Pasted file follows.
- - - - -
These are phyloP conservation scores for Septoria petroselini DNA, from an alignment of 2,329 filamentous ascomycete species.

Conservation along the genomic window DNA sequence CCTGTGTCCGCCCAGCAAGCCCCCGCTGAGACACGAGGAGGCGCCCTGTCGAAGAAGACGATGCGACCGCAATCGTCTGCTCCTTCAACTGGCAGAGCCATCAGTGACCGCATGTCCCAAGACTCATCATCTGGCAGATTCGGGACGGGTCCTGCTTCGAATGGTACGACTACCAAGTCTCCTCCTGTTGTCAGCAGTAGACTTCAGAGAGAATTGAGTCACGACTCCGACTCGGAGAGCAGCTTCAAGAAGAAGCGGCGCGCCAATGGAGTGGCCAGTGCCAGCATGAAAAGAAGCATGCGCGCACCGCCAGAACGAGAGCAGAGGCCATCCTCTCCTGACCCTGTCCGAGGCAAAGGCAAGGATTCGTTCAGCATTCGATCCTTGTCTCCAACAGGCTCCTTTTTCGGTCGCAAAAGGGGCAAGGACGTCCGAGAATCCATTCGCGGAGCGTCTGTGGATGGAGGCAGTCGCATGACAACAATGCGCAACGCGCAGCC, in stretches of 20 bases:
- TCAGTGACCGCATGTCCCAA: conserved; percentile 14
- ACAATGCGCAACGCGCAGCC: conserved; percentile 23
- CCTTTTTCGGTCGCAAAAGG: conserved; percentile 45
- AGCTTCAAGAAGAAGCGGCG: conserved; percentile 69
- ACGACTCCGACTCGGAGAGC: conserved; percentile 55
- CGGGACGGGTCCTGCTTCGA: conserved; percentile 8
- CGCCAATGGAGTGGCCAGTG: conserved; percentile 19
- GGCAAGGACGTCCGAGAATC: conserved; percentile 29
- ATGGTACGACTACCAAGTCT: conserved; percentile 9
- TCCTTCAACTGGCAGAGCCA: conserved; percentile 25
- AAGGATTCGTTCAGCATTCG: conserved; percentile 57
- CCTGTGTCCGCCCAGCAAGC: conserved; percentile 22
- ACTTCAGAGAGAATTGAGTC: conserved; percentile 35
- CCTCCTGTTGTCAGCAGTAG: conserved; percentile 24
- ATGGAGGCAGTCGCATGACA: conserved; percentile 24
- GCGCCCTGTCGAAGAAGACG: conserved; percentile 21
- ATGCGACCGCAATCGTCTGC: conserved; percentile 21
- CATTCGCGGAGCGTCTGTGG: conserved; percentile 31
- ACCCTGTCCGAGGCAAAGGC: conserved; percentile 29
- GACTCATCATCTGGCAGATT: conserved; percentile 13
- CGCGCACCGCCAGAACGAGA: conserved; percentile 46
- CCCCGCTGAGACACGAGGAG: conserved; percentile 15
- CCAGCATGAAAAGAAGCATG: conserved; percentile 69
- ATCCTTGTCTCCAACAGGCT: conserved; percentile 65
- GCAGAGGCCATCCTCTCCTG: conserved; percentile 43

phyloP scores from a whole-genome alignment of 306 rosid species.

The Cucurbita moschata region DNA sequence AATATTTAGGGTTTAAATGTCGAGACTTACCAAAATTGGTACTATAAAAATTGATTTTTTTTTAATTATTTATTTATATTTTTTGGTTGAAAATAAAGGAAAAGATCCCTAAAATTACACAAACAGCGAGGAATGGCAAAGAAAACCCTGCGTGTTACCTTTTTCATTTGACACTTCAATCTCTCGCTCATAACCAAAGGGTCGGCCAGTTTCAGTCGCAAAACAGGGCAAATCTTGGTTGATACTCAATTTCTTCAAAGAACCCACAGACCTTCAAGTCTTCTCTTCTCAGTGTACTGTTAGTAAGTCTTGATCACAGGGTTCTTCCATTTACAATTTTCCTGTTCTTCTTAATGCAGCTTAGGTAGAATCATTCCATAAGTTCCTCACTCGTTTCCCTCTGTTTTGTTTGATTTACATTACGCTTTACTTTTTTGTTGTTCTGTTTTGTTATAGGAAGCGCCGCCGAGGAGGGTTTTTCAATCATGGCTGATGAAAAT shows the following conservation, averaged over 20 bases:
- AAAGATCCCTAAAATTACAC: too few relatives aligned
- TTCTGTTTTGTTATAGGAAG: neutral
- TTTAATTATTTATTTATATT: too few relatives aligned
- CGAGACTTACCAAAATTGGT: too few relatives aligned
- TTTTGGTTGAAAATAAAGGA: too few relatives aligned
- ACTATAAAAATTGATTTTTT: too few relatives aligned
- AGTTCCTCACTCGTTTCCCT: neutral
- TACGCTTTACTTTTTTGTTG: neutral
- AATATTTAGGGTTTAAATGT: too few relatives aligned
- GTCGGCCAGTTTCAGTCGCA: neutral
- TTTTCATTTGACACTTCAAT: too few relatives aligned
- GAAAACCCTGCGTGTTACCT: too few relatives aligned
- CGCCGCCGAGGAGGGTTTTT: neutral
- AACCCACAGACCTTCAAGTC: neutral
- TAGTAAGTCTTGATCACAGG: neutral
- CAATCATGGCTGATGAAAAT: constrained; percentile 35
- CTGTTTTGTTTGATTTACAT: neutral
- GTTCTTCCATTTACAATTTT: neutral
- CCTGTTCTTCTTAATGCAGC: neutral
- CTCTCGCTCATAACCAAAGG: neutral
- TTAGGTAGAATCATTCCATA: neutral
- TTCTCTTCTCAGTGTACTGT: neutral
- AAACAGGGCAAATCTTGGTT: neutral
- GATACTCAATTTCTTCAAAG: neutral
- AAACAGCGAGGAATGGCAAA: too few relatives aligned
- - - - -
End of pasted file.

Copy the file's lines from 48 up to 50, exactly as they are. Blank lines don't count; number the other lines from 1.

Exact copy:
- CCTGTTCTTCTTAATGCAGC: neutral
- CTCTCGCTCATAACCAAAGG: neutral
- TTAGGTAGAATCATTCCATA: neutral